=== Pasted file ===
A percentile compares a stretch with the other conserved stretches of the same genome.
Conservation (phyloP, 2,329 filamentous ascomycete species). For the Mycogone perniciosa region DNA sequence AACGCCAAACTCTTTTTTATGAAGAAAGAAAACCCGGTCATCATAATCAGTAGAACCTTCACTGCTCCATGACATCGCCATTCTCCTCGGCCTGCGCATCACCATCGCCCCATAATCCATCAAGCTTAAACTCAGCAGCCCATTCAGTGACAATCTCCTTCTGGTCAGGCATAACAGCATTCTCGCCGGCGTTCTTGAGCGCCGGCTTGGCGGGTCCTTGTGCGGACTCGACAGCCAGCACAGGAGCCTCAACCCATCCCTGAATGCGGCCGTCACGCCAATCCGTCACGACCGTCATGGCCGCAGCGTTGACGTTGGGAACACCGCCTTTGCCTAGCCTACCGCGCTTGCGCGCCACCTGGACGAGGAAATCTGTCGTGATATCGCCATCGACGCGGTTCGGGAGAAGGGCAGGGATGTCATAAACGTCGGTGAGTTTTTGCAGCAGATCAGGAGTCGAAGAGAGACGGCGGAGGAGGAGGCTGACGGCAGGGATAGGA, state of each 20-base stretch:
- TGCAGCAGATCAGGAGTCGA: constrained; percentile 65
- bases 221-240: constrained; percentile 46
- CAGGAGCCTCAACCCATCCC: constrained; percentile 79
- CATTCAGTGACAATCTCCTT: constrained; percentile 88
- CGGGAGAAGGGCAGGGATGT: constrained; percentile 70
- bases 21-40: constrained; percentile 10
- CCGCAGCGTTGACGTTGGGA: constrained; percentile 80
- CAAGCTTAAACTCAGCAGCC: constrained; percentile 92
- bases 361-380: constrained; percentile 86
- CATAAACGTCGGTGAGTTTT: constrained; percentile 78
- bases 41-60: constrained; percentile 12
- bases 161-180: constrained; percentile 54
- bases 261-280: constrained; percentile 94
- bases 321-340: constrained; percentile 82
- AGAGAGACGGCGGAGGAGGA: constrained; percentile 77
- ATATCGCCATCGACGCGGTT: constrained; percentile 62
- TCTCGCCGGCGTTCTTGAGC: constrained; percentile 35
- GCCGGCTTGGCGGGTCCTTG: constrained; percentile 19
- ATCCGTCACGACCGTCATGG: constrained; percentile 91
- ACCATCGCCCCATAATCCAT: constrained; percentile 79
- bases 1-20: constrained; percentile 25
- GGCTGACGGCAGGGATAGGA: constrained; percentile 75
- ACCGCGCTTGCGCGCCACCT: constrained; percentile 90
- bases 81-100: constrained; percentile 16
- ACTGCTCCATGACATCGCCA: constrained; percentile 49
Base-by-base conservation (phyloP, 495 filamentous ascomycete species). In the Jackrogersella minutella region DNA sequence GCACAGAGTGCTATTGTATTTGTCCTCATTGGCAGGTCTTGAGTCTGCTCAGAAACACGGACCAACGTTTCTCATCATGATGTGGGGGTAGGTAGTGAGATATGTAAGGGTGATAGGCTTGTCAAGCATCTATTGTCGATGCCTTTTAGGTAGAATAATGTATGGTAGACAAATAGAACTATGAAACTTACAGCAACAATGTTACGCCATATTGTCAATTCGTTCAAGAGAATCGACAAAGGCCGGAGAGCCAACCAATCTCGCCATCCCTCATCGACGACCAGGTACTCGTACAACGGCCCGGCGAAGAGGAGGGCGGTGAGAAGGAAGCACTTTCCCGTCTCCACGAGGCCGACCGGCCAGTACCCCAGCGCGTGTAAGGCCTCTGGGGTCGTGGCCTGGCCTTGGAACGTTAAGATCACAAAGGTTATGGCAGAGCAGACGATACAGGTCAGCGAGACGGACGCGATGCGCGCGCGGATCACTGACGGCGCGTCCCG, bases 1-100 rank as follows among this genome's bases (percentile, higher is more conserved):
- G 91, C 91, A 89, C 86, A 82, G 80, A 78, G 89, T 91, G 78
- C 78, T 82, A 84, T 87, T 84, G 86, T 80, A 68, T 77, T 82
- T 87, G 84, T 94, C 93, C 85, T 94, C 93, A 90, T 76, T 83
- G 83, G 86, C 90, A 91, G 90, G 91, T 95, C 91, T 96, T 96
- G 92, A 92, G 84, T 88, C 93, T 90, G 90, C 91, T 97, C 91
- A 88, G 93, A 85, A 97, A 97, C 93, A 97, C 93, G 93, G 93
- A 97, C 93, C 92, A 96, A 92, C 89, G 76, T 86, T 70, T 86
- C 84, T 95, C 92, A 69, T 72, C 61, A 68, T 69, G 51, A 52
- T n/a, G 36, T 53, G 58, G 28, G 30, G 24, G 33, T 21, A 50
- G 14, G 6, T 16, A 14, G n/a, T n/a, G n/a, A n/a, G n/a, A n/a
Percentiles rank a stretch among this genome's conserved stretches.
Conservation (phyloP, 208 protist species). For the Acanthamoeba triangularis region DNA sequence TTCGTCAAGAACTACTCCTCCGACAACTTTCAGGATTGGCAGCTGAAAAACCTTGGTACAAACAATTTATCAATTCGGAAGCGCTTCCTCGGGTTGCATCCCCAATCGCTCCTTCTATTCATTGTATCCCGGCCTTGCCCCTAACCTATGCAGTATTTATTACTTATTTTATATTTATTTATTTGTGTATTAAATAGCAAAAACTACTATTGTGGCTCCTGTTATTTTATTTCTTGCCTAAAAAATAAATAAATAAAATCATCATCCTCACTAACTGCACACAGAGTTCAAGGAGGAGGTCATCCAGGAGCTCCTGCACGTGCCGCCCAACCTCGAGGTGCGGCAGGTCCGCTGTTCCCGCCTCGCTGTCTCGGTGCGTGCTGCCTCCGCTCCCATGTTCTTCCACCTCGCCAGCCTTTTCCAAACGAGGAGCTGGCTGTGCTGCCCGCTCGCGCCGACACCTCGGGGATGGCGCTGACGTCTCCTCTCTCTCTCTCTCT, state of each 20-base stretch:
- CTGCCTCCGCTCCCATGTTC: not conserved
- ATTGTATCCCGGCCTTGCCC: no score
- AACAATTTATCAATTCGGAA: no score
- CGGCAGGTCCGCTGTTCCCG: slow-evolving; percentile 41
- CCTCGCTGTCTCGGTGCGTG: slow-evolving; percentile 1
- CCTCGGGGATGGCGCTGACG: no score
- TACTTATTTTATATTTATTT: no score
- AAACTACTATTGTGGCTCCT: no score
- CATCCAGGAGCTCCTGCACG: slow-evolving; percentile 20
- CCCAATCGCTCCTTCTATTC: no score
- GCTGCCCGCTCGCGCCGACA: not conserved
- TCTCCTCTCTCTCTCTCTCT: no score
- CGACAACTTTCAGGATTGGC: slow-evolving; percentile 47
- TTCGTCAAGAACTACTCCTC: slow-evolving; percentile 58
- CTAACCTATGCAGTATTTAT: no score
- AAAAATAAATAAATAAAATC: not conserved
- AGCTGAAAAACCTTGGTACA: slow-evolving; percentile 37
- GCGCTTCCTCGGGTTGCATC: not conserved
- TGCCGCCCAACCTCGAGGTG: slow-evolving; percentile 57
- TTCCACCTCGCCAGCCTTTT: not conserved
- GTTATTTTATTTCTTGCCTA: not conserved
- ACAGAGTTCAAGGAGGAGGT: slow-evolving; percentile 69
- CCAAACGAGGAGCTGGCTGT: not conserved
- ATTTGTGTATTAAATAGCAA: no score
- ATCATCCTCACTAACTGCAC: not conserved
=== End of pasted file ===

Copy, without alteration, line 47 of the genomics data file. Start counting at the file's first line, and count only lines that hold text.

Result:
- TACTTATTTTATATTTATTT: no score